This study had several limitations. One limitation was the absence of a control or comparison group. We cannot infer causation, but we can say that there was an association between smoke-free laws and AMIs based on the pre-post, no-control-group design. We also were unable to examine differences by race/ethnicity, given the small subgroup sizes for racial/ethnic minority group categories in Lexington-Fayette County. Another limitation was the potential for underestimation of AMI cases, given the migration of workers both in and out of Lexington. Lexington-Fayette County is a growing metropolitan area in which some residents commute outside the county to work. Similarly, there are people who live in surrounding counties who commute to Lexington-Fayette County to work. Health outcomes of those who work in the county but live elsewhere were not investigated because their place of work was unavailable. Likewise, Fayette County residents who work elsewhere may have been hospitalized in a non-county hospital during work hours, and they were not included in the analysis. The limited number of personal characteristics for each case was another limitation, as data on tobacco use and SHS exposure were not available. Many in our sample may have been current smokers, but we did not have access to these data.
There was a 23% decline in AMIs among women after implementation of Lexington's smoke-free public places ordinance in 2004. We found this decline despite the fact that AMI prevalence and hospitalizations for cardiovascular disease were on an upward trend in Kentucky during the study period. We did not find an effect of the law on AMIs among men. The overrepresentation of women in the hospitality industry in Fayette County, combined with the disproportionate number of men working in manufacturing facilities and government worksites not mandated by the smoke-free law, may partially explain why women may have been more protected by this law than men. Another explanation is that women may be more sensitive to tobacco smoke and, thus, more likely to be protected by smoke-free legislation. Further research is needed to examine the differential effects of smoke-free laws by strength of law, gender, and worker subgroup.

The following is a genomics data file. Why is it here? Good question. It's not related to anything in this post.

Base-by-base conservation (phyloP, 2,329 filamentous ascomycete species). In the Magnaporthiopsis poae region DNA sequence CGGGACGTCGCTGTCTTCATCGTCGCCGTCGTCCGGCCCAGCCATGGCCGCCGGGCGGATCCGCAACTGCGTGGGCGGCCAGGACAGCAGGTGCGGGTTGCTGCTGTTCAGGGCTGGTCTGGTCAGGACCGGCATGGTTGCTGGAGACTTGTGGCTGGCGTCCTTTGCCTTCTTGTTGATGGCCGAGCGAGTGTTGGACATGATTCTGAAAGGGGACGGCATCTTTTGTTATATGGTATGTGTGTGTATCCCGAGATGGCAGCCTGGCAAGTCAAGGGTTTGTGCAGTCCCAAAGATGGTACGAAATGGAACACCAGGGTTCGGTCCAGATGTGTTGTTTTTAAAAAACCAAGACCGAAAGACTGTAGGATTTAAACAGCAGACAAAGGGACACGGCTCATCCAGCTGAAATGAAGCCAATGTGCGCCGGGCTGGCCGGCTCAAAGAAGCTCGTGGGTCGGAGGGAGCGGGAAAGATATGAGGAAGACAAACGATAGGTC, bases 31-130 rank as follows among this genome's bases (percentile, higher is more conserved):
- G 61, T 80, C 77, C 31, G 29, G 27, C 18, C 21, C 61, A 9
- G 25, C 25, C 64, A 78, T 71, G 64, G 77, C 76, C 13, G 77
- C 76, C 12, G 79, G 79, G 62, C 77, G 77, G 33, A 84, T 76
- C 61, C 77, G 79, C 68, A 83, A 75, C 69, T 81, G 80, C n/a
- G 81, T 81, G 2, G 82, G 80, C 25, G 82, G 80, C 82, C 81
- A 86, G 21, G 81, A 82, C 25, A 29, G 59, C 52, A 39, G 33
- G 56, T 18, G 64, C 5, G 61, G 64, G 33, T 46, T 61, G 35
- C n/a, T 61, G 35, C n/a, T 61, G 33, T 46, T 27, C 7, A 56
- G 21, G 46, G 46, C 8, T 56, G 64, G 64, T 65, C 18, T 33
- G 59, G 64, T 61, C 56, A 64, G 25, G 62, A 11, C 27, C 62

To date, most of the published smoke-free law and AMI studies have evaluated the impact of comprehensive 100% smoke-free workplace and public places legislation.34,48–50 While 23 U.S. states and 454 communities have adopted laws requiring all workplaces, restaurants, and bars to be smoke-free, the majority of states and municipalities in the U.S. have been slow to protect all workers from exposure to SHS.51 We found gender differences in the reduction of AMI hospitalizations following implementation of a smoke-free law that covered only some sectors of the workforce. Enacting comprehensive smoke-free laws that cover all places of employment and strengthening existing partial laws may extend protection against AMIs to both male and female workers. However, smoke-free legislation is greatly influenced by the corporate tobacco lobby and anti-government groups, and progress toward protecting all workers from SHS requires adequate resources and commitment to pro-health advocacy.8
This work was supported by the Flight Attendant Medical Research Institute. The University of Kentucky Medical Institutional Review Board approved the study. The authors thank the University of Kentucky HealthCare Office of Business Development and Decision Support for providing the database (Comp Data) for this study.